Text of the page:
11-13 members of staff from RISE have been recruited to participate in a series of workshops facilitated by the research team and the commissioned artist Anna Dumitriu. The impact is yet unknown. The artwork (sculptural installation) will be exhibited at the Brighton Fringe.

The Datahub workshops so far have led to requests for more information and the research team are in the process of finalising resources for training that can be disseminated to participants and others in the third sector interested in enhancing their data skills and creativity skills. Furthermore, the collaboration with RISE created the space for further (future) fruitful study that is closely linked to the needs of RISE.
Year(s) Of Engagement Activity 2020
Description DataHub Workshops with staff from various community organisations 
Form Of Engagement Activity Participation in an activity, workshop or similar
Part Of Official Scheme? No
Geographic Reach Local
Primary Audience Study participants or study members
Results and Impact The ART/DATA/HEALTH project recruited participants from 7 community/ third sector organisations for a series of four-day workshops, with the call:

Would you like to know more about how to translate data into impactful stories?
Are you interested in creating a data-driven campaign for your organisation?
Do you want to work alongside community artists and take part in the Brighton Fringe Festival?

The project received 17 expressions of interest, but only 7 participants could commit to attending 4 days of workshops.The project offered an opportunity for people working in charity or not-for-profit organisations in the area of Brighton & Hove to take part in a series of staff development workshops. During the workshops participants worked alongside the University research team and the commissioned artist Kate Genevieve. They used a combination of creative media, storytelling and data analytics to explore evidence around health and wellbeing, with a particular focus on the themes of loneliness, and substance abuse. Participants brought along data in Excel or CSV formats - for example, referral numbers or monitoring data. The purpose of the workshops were to gain data skills, and to help create an artwork which will be exhibited the 2020 Brighton Fringe Festival.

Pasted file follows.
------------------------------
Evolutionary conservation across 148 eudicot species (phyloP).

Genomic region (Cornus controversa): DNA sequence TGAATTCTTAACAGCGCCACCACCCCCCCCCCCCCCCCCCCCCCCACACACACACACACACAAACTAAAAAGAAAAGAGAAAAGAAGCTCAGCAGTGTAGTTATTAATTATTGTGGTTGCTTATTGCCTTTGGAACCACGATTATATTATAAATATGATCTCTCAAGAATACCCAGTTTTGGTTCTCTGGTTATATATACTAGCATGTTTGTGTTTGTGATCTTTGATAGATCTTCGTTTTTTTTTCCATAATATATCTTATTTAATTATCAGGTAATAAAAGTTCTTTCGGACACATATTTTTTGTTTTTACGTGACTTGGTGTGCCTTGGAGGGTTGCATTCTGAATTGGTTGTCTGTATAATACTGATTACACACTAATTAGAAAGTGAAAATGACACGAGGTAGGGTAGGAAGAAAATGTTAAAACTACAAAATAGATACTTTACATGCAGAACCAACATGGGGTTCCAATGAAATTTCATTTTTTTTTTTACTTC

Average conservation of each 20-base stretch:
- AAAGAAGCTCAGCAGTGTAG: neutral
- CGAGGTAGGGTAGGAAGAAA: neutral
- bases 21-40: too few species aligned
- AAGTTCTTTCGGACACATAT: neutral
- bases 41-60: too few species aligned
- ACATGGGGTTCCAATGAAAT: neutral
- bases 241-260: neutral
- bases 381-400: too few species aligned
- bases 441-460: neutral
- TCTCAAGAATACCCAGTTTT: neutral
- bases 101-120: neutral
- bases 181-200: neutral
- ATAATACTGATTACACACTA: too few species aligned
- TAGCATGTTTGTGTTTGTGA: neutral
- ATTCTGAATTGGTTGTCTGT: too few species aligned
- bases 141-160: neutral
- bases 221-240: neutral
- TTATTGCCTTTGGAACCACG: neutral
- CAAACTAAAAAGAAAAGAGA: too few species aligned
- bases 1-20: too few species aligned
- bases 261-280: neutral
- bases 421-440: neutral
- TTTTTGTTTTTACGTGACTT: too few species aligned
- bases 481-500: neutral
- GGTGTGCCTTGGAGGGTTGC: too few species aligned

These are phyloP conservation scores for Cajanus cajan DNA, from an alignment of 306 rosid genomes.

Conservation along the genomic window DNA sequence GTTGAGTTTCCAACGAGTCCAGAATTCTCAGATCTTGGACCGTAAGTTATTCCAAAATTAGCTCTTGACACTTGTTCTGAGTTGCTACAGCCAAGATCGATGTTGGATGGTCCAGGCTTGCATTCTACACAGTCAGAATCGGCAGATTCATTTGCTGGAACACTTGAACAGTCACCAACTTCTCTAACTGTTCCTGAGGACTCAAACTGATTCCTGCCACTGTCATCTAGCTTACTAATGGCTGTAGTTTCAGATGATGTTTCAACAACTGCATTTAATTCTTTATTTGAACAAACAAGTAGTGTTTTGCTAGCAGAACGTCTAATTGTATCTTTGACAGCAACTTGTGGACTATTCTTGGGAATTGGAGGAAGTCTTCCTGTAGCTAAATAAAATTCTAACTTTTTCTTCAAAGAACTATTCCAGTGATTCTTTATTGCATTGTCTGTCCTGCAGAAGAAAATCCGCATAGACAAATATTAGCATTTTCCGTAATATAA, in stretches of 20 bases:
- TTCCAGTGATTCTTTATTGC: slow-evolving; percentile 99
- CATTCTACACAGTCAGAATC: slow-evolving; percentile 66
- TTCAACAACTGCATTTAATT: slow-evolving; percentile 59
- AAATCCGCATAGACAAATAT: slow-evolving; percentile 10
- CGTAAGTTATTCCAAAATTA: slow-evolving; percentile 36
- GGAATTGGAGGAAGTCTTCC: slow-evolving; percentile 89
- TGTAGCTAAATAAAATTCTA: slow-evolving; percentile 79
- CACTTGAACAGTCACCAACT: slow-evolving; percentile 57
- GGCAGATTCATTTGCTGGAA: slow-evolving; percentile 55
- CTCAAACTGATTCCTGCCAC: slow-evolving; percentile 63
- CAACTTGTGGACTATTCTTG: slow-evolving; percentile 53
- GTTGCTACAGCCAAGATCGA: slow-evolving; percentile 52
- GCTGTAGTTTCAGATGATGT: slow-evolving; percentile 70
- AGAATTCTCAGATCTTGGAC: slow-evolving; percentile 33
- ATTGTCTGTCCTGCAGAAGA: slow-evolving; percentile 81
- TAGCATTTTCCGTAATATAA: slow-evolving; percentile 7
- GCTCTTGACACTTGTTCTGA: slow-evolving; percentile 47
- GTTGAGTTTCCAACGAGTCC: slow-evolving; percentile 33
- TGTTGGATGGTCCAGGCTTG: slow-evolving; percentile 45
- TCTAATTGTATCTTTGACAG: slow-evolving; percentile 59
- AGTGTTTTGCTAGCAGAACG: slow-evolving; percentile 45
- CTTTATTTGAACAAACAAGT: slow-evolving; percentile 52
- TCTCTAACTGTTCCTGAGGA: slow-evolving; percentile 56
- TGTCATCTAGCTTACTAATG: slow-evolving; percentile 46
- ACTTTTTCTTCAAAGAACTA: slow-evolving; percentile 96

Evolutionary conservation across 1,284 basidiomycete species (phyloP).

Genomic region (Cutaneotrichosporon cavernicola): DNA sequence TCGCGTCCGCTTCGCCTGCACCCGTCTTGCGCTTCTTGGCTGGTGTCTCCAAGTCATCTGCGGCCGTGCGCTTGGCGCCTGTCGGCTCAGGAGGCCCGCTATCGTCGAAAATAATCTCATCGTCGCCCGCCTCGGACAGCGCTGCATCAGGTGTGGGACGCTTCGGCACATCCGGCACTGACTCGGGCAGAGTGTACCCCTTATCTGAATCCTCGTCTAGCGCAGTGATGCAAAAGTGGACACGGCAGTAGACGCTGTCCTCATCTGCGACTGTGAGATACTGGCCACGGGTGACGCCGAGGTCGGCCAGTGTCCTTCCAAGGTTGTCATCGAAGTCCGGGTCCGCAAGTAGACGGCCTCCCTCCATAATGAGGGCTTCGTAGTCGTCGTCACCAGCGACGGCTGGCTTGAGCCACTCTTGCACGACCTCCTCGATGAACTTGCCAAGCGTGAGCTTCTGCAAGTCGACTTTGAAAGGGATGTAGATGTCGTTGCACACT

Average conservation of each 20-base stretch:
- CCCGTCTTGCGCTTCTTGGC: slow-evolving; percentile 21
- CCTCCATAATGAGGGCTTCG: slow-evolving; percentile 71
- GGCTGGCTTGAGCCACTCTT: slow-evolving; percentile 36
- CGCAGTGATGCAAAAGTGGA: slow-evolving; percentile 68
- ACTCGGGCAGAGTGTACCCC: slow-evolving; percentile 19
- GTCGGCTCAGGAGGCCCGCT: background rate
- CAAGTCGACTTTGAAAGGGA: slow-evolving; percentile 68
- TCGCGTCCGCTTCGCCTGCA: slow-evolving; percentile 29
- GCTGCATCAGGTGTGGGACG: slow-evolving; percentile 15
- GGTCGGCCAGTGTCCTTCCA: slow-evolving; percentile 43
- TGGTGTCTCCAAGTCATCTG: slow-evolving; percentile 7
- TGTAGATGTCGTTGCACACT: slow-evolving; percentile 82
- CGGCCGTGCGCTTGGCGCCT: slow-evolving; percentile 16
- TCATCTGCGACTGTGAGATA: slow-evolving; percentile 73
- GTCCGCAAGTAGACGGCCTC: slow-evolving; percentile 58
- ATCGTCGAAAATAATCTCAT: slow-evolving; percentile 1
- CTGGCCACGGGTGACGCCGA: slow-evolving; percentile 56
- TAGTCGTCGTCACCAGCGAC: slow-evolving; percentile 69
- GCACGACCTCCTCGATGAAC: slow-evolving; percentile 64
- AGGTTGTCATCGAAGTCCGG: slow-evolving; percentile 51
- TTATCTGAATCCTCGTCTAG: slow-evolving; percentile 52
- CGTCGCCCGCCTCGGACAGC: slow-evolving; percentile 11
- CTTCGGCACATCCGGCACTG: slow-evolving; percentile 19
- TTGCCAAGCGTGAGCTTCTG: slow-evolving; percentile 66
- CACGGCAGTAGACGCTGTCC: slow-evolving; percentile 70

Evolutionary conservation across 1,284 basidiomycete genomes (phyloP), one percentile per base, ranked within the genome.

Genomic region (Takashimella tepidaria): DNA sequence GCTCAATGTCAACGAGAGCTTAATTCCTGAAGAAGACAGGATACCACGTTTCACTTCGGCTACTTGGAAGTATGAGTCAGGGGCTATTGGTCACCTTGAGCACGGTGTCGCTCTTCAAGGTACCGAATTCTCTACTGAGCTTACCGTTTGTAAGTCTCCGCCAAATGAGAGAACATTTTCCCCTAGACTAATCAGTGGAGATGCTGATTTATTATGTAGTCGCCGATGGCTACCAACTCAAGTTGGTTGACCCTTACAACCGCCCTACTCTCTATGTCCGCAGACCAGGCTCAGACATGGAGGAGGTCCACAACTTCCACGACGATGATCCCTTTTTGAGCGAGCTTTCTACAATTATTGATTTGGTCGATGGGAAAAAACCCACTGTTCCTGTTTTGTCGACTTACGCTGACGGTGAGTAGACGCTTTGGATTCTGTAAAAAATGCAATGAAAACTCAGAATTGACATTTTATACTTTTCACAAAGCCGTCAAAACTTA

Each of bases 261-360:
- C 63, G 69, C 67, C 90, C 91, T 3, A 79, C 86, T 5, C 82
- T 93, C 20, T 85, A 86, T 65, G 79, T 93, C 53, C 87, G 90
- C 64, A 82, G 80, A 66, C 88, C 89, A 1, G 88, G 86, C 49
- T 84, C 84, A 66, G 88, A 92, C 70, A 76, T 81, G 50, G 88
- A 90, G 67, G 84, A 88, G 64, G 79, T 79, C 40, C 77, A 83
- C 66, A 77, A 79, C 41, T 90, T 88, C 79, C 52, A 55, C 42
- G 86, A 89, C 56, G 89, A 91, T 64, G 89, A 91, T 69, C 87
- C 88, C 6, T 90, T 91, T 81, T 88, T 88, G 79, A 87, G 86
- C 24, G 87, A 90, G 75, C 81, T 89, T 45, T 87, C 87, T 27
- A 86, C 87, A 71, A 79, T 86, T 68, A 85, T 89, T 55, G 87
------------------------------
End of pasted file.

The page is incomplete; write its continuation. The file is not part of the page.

The community groups were:
- Emerging Futures CIC
- Sage Holistic
- Together co (befriending and social prescribing)
- Kennedy street CIC (Addiction recovery)
- Friends, Families and Travellers
- Brighton & Hove NHS CCG/Inclusive arts

At the two days of Datahub participants were introduced to using data for advocacy. The aim of this session was to introduce participants to the process of translating data into an impactful story. By the end of the session participants were able to understand the relationship between data, information and knowledge, and how data is used to advocate for change. Consequently, participants were explored different sources of data, and examined different datasets. They were introduced to the issues of thinking about how to gather the data we need to answer a question, and how combining datasets may be more helpful than a single dataset. They were shown how to use Excel to look at some relevant datasets and how to use Pivot Tables. In a following session, participants explored the different ways in which data-driven stories can have a real impact in the world, and learnt to plan a data-driven campaign. They learned about what to look for when evaluating tools for organising and visualising information, and gained critical understanding in dataviz. At the end of the two-day Datahubs, participants created Data Storybooks, to tell data stories using creative narratives and physical craft materials.